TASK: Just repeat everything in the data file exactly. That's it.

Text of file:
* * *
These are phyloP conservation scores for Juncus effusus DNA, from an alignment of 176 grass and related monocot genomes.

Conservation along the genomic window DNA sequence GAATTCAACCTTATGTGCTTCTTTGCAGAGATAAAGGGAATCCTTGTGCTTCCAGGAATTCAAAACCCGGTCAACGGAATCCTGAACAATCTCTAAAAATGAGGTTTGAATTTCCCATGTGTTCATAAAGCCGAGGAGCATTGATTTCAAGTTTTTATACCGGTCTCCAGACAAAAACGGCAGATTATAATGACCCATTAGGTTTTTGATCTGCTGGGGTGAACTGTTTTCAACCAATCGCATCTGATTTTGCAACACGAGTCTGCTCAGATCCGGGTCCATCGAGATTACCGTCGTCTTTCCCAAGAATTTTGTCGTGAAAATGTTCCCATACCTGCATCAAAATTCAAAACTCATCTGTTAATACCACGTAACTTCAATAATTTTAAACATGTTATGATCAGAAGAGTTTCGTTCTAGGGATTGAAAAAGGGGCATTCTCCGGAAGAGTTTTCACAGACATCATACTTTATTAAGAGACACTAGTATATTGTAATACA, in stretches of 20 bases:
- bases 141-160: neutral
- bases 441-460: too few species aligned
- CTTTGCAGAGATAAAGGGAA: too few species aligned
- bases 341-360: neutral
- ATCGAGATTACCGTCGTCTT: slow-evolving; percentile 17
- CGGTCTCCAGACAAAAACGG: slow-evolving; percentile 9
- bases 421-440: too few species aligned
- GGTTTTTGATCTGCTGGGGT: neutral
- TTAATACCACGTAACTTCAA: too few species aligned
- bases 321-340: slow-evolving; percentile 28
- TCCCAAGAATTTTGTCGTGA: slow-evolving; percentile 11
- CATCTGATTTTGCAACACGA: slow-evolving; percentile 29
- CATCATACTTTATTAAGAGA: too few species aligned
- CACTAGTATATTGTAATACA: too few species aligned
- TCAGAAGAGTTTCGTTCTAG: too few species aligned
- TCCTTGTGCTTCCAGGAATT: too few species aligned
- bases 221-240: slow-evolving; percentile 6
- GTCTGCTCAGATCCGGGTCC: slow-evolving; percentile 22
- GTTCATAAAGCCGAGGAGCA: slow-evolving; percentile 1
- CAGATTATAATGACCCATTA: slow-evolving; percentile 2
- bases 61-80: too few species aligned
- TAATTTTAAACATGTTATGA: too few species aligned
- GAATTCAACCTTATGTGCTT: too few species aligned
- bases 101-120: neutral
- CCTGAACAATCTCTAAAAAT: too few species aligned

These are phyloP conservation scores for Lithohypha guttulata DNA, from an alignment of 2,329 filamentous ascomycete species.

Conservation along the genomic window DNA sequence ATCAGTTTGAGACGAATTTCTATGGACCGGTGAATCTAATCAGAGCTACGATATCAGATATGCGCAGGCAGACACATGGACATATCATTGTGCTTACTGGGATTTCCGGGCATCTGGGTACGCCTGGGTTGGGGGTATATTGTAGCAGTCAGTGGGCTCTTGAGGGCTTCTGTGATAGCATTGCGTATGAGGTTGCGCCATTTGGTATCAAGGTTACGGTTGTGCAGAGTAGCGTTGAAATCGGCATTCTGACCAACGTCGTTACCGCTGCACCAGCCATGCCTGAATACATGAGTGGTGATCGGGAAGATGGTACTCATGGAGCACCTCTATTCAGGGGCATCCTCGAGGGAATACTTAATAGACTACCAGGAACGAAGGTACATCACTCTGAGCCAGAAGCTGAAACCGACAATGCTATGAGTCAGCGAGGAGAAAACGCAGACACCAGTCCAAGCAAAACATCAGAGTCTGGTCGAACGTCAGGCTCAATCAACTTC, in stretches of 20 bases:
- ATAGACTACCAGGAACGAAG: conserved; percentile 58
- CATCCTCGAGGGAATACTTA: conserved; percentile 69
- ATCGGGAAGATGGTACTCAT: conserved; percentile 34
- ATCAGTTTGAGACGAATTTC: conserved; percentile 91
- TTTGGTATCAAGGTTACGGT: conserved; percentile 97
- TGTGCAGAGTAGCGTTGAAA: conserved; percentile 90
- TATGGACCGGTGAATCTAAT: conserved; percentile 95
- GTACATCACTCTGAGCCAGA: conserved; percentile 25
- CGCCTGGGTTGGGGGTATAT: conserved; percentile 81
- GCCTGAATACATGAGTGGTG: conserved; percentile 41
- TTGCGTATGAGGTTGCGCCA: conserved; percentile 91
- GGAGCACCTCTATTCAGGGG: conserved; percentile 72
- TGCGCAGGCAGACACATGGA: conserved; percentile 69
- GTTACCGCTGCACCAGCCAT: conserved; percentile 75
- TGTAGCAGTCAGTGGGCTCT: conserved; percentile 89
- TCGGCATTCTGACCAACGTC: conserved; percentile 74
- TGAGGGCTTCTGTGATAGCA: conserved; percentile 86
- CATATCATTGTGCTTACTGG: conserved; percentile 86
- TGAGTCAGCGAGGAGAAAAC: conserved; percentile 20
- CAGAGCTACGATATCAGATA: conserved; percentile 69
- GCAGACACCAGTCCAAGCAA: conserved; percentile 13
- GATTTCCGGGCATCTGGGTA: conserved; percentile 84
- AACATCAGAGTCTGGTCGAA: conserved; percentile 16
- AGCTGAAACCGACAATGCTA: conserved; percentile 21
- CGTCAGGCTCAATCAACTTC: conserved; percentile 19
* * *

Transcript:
These are phyloP conservation scores for Juncus effusus DNA, from an alignment of 176 grass and related monocot genomes.

Conservation along the genomic window DNA sequence GAATTCAACCTTATGTGCTTCTTTGCAGAGATAAAGGGAATCCTTGTGCTTCCAGGAATTCAAAACCCGGTCAACGGAATCCTGAACAATCTCTAAAAATGAGGTTTGAATTTCCCATGTGTTCATAAAGCCGAGGAGCATTGATTTCAAGTTTTTATACCGGTCTCCAGACAAAAACGGCAGATTATAATGACCCATTAGGTTTTTGATCTGCTGGGGTGAACTGTTTTCAACCAATCGCATCTGATTTTGCAACACGAGTCTGCTCAGATCCGGGTCCATCGAGATTACCGTCGTCTTTCCCAAGAATTTTGTCGTGAAAATGTTCCCATACCTGCATCAAAATTCAAAACTCATCTGTTAATACCACGTAACTTCAATAATTTTAAACATGTTATGATCAGAAGAGTTTCGTTCTAGGGATTGAAAAAGGGGCATTCTCCGGAAGAGTTTTCACAGACATCATACTTTATTAAGAGACACTAGTATATTGTAATACA, in stretches of 20 bases:
- bases 141-160: neutral
- bases 441-460: too few species aligned
- CTTTGCAGAGATAAAGGGAA: too few species aligned
- bases 341-360: neutral
- ATCGAGATTACCGTCGTCTT: slow-evolving; percentile 17
- CGGTCTCCAGACAAAAACGG: slow-evolving; percentile 9
- bases 421-440: too few species aligned
- GGTTTTTGATCTGCTGGGGT: neutral
- TTAATACCACGTAACTTCAA: too few species aligned
- bases 321-340: slow-evolving; percentile 28
- TCCCAAGAATTTTGTCGTGA: slow-evolving; percentile 11
- CATCTGATTTTGCAACACGA: slow-evolving; percentile 29
- CATCATACTTTATTAAGAGA: too few species aligned
- CACTAGTATATTGTAATACA: too few species aligned
- TCAGAAGAGTTTCGTTCTAG: too few species aligned
- TCCTTGTGCTTCCAGGAATT: too few species aligned
- bases 221-240: slow-evolving; percentile 6
- GTCTGCTCAGATCCGGGTCC: slow-evolving; percentile 22
- GTTCATAAAGCCGAGGAGCA: slow-evolving; percentile 1
- CAGATTATAATGACCCATTA: slow-evolving; percentile 2
- bases 61-80: too few species aligned
- TAATTTTAAACATGTTATGA: too few species aligned
- GAATTCAACCTTATGTGCTT: too few species aligned
- bases 101-120: neutral
- CCTGAACAATCTCTAAAAAT: too few species aligned

These are phyloP conservation scores for Lithohypha guttulata DNA, from an alignment of 2,329 filamentous ascomycete species.

Conservation along the genomic window DNA sequence ATCAGTTTGAGACGAATTTCTATGGACCGGTGAATCTAATCAGAGCTACGATATCAGATATGCGCAGGCAGACACATGGACATATCATTGTGCTTACTGGGATTTCCGGGCATCTGGGTACGCCTGGGTTGGGGGTATATTGTAGCAGTCAGTGGGCTCTTGAGGGCTTCTGTGATAGCATTGCGTATGAGGTTGCGCCATTTGGTATCAAGGTTACGGTTGTGCAGAGTAGCGTTGAAATCGGCATTCTGACCAACGTCGTTACCGCTGCACCAGCCATGCCTGAATACATGAGTGGTGATCGGGAAGATGGTACTCATGGAGCACCTCTATTCAGGGGCATCCTCGAGGGAATACTTAATAGACTACCAGGAACGAAGGTACATCACTCTGAGCCAGAAGCTGAAACCGACAATGCTATGAGTCAGCGAGGAGAAAACGCAGACACCAGTCCAAGCAAAACATCAGAGTCTGGTCGAACGTCAGGCTCAATCAACTTC, in stretches of 20 bases:
- ATAGACTACCAGGAACGAAG: conserved; percentile 58
- CATCCTCGAGGGAATACTTA: conserved; percentile 69
- ATCGGGAAGATGGTACTCAT: conserved; percentile 34
- ATCAGTTTGAGACGAATTTC: conserved; percentile 91
- TTTGGTATCAAGGTTACGGT: conserved; percentile 97
- TGTGCAGAGTAGCGTTGAAA: conserved; percentile 90
- TATGGACCGGTGAATCTAAT: conserved; percentile 95
- GTACATCACTCTGAGCCAGA: conserved; percentile 25
- CGCCTGGGTTGGGGGTATAT: conserved; percentile 81
- GCCTGAATACATGAGTGGTG: conserved; percentile 41
- TTGCGTATGAGGTTGCGCCA: conserved; percentile 91
- GGAGCACCTCTATTCAGGGG: conserved; percentile 72
- TGCGCAGGCAGACACATGGA: conserved; percentile 69
- GTTACCGCTGCACCAGCCAT: conserved; percentile 75
- TGTAGCAGTCAGTGGGCTCT: conserved; percentile 89
- TCGGCATTCTGACCAACGTC: conserved; percentile 74
- TGAGGGCTTCTGTGATAGCA: conserved; percentile 86
- CATATCATTGTGCTTACTGG: conserved; percentile 86
- TGAGTCAGCGAGGAGAAAAC: conserved; percentile 20
- CAGAGCTACGATATCAGATA: conserved; percentile 69
- GCAGACACCAGTCCAAGCAA: conserved; percentile 13
- GATTTCCGGGCATCTGGGTA: conserved; percentile 84
- AACATCAGAGTCTGGTCGAA: conserved; percentile 16
- AGCTGAAACCGACAATGCTA: conserved; percentile 21
- CGTCAGGCTCAATCAACTTC: conserved; percentile 19